Suitable for a countershaft ?

I ordered a piece of O1 drill rod to make a spindle for a mower deck
, and realized today it's the right diameter to make a new countershaft
for my Logan lathe ! I bought new oilite bushings a while back but
didn't want to install them on the worn shaft I have in service . I
guess it's done it's job well , it's over 70 years old - the lathe was
built in November 1951 and as far as I know it's original .
Is there any reason this material won't be good as a replacement
countershaft ?
Reply to
Snag
Loading thread data ...
err.. what's a counter shaft?
Hul
Snag <Snag snipped-for-privacy@msn.com wrote: > I ordered a piece of O1 drill rod to make a spindle for a mower deck > , and realized today it's the right diameter to make a new countershaft > for my Logan lathe ! I bought new oilite bushings a while back but > didn't want to install them on the worn shaft I have in service . I > guess it's done it's job well , it's over 70 years old - the lathe was > built in November 1951 and as far as I know it's original . > Is there any reason this material won't be good as a replacement > countershaft ? > -- > Snag > ???Free speech is my right to say what you don???t > want to hear.??? -George Orwell
Reply to
Hul Tytus
I ordered a piece of O1 drill rod to make a spindle for a mower deck , and realized today it's the right diameter to make a new countershaft for my Logan lathe ! I bought new oilite bushings a while back but didn't want to install them on the worn shaft I have in service . I guess it's done it's job well , it's over 70 years old - the lathe was built in November 1951 and as far as I know it's original . Is there any reason this material won't be good as a replacement countershaft ?
Reply to
Jim Wilkins
It's a shaft that has pulleys on it for mechanical speed reduction . In this case it has a large pulley on one end that is driven by a smaller pulley on the motor and a 3 step flat belt pulley to drive the lathe spindle . It is also mounted on a pivoting yoke with a lever system that lets you tighten or loosen the flat belt .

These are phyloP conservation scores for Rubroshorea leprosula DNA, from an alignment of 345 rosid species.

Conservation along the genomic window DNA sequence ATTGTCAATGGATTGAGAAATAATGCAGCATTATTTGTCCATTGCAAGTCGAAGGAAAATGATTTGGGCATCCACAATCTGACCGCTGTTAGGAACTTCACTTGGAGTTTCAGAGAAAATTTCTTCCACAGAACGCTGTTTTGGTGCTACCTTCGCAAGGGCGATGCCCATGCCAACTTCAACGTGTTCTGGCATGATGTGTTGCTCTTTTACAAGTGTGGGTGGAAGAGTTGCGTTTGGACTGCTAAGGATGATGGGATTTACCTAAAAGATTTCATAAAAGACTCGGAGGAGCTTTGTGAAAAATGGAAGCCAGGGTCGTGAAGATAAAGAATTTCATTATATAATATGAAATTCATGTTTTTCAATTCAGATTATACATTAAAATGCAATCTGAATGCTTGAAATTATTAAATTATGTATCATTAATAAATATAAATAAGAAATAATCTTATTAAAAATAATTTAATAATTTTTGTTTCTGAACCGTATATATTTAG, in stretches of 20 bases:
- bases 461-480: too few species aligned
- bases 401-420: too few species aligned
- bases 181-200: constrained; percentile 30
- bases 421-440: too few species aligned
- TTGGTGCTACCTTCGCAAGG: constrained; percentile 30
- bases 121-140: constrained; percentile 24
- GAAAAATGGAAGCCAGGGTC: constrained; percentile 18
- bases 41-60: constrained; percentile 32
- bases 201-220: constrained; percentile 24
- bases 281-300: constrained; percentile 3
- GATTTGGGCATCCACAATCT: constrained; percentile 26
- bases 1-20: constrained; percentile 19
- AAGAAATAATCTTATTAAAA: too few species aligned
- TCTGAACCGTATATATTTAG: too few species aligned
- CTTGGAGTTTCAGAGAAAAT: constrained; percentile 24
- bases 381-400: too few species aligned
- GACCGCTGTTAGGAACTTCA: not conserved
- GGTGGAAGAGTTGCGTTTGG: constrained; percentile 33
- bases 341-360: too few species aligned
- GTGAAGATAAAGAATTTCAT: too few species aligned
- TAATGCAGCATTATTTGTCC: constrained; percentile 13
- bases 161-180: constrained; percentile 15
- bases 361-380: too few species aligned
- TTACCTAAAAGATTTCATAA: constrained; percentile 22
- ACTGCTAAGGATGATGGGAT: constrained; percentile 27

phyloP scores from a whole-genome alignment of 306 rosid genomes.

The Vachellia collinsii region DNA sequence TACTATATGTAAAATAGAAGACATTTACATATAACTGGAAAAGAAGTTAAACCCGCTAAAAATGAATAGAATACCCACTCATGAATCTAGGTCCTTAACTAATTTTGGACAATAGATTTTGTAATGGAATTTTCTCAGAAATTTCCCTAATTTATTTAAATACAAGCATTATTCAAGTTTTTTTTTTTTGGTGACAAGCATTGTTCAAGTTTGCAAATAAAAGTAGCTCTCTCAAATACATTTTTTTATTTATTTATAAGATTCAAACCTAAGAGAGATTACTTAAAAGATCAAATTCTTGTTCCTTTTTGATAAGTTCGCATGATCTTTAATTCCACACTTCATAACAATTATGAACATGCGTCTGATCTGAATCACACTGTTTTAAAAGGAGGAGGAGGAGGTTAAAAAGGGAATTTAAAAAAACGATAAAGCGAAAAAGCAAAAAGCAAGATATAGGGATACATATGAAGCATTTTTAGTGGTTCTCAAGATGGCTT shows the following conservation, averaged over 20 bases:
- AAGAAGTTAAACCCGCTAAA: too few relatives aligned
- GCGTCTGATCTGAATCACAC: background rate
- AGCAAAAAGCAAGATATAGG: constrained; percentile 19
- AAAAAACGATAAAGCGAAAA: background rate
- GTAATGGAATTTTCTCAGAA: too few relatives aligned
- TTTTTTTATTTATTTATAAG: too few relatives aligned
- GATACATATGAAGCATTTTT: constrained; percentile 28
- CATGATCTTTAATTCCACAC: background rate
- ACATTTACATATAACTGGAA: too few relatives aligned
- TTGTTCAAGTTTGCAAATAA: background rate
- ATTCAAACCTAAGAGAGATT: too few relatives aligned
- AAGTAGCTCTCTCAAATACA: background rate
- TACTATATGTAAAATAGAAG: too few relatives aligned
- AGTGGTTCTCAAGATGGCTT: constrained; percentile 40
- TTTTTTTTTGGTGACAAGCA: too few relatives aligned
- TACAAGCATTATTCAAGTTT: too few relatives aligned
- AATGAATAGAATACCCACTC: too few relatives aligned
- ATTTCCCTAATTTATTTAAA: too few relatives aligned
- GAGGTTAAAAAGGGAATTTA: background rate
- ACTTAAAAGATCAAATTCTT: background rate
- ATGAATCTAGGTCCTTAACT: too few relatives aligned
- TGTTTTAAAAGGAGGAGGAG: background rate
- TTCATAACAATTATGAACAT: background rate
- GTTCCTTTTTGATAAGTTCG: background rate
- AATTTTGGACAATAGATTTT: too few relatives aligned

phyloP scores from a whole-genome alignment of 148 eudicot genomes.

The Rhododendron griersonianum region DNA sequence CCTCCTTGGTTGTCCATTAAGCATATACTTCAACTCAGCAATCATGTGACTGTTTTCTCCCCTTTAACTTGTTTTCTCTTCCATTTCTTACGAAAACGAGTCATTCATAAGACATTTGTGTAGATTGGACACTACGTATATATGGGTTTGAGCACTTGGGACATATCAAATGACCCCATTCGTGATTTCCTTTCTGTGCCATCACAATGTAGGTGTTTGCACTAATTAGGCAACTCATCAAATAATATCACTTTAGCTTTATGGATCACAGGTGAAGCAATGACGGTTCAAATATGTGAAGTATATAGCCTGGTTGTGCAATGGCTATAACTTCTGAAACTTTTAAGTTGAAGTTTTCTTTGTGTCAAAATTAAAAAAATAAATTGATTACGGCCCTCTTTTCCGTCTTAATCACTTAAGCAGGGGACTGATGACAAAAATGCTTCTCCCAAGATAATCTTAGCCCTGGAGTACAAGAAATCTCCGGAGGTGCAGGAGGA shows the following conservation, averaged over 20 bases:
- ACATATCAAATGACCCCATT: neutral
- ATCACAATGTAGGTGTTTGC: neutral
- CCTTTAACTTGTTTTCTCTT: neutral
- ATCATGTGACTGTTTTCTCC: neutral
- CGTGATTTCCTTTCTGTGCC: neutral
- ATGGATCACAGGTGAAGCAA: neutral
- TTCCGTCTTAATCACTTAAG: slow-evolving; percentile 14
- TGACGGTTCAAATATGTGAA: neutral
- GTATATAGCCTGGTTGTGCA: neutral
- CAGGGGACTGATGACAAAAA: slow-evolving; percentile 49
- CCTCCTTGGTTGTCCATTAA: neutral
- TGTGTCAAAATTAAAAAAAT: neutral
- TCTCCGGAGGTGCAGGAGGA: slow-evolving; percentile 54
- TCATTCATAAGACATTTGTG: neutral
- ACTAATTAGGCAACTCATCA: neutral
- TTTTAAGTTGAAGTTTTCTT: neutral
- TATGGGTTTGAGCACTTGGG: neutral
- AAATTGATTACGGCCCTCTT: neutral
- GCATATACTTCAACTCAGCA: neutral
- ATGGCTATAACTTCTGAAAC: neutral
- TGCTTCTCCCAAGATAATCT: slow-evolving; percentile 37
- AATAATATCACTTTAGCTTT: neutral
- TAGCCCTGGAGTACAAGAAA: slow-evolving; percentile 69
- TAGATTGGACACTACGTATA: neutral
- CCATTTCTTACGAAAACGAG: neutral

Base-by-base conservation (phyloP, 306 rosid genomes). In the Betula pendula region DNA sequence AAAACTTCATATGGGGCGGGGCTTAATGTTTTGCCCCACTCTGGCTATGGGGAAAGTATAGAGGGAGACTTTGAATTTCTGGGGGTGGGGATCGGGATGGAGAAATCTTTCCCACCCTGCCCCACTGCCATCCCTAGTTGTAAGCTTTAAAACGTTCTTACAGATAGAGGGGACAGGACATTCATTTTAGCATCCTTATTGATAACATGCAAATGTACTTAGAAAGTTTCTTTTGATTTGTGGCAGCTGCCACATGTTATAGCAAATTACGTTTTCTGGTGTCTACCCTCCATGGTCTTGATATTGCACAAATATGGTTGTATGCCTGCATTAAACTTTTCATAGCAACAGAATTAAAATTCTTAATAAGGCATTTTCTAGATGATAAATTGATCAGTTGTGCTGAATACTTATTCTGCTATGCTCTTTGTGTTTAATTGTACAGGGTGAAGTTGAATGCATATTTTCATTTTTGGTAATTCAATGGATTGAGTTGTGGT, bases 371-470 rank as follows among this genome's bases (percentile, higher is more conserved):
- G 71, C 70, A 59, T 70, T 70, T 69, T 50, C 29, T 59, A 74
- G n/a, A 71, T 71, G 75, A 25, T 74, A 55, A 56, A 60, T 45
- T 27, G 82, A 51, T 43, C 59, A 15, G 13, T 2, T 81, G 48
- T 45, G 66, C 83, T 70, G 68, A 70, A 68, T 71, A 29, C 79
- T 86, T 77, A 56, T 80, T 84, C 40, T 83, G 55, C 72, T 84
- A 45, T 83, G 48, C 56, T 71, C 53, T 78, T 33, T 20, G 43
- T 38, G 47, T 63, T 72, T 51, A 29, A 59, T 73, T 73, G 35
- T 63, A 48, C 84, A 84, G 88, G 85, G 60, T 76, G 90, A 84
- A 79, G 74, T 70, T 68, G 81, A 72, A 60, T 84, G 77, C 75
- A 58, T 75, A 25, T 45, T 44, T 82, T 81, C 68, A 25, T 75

Reply to
Snag
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I usually buy keyed shafting because it's cheaper and threads cleanly, but O1 should be fine and has a better finish. My first night-school lathe project was an O1 main shaft for a woodworking bandsaw that the previous owner didn't know to oil.
Is this for the back gears or the motor drive? I rebuilt a partly cannibalized SB Heavy 10 headstock's backgear assembly and there's some tricky hand fitting involved. jsw
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It's for the motor drive . There are no keys on this one . I'm thinking about milling some flats for the set screws to bear on since this stock is probably harder than the original shaft .
Reply to
Snag
i'd reach for 4140 pre-hard for a shaft which wasn't going to be heat treated. 8620 or 6150 for one that would be. annealed O1 isn't much better than mild steel for such an application but if all you have on hand is mild steel or annealed O1 i'd choose the O1.
Reply to
fos
Well , I had this on hand from another project , so I used it . And it made a dandy shaft , the lathe runs smoother now .
Reply to
Snag
Thanks, Snag.
Snag <Snag snipped-for-privacy@msn.com wrote: > > > err.. what's a counter shaft? > > > > Hul > > > > Snag <Snag snipped-for-privacy@msn.com wrote: > >> I ordered a piece of O1 drill rod to make a spindle for a mower deck > >> , and realized today it's the right diameter to make a new countershaft > >> for my Logan lathe ! I bought new oilite bushings a while back but > >> didn't want to install them on the worn shaft I have in service . I > >> guess it's done it's job well , it's over 70 years old - the lathe was > >> built in November 1951 and as far as I know it's original . > >> Is there any reason this material won't be good as a replacement > >> countershaft ? > >> -- > >> Snag > >> ???Free speech is my right to say what you don???t > >> want to hear.??? -George Orwell
> It's a shaft that has pulleys on it for mechanical speed reduction . > In this case it has a large pulley on one end that is driven by a > smaller pulley on the motor and a 3 step flat belt pulley to drive the > lathe spindle . It is also mounted on a pivoting yoke with a lever > system that lets you tighten or loosen the flat belt . > -- > Snag > ???Free speech is my right to say what you don???t > want to hear.??? -George Orwell
Reply to
Hul Tytus
Flats or dimples are a good idea for set screws anyway. That way if they raise a burr the shaft can still be disassembled. Hopefully without the use of a hammer.
Reply to
Bob La Londe
Or a gear puller ...
Reply to
Snag
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Reply to
Jim Wilkins
I have an earlier (shipped to Monkey Wards in November 1951) model than that 2nd link , and the side that supports the driven end of the shaft does run a bit warmer . Never been hot enough to burn me though ...
Reply to
Snag
Or a cutting torch - - -
Reply to
Clare Snyder
It can't be tight if it's a liquid !
Reply to
Snag

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